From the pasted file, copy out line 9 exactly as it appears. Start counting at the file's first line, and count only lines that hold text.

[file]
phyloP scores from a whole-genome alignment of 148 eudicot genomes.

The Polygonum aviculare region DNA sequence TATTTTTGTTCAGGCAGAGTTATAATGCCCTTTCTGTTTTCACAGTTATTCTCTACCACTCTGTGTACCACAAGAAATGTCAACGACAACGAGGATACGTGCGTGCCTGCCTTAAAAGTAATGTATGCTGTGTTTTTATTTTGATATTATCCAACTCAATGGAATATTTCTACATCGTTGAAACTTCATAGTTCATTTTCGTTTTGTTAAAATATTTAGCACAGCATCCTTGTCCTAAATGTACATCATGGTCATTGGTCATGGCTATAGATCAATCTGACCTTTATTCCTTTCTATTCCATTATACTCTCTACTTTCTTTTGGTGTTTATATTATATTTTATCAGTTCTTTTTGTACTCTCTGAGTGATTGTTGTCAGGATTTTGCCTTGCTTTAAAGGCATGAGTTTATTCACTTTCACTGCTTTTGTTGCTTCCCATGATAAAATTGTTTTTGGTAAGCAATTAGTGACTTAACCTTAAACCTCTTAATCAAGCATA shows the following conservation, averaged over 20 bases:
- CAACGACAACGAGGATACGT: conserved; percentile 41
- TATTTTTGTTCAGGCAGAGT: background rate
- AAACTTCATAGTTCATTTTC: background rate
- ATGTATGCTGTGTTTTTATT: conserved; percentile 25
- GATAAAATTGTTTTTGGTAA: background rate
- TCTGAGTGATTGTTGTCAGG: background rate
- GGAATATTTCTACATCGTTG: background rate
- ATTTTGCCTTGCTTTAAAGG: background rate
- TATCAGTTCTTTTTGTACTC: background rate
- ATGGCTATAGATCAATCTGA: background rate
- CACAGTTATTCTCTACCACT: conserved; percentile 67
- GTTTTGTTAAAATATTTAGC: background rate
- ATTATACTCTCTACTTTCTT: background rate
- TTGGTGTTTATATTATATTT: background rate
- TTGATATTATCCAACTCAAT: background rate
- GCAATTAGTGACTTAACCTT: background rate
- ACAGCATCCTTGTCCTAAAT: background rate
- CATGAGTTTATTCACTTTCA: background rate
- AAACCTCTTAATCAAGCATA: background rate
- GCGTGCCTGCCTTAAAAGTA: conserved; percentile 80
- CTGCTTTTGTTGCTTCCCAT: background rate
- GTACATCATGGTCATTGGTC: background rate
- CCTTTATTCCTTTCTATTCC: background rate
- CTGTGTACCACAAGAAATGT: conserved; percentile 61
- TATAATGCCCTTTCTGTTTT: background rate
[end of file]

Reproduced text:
- GGAATATTTCTACATCGTTG: background rate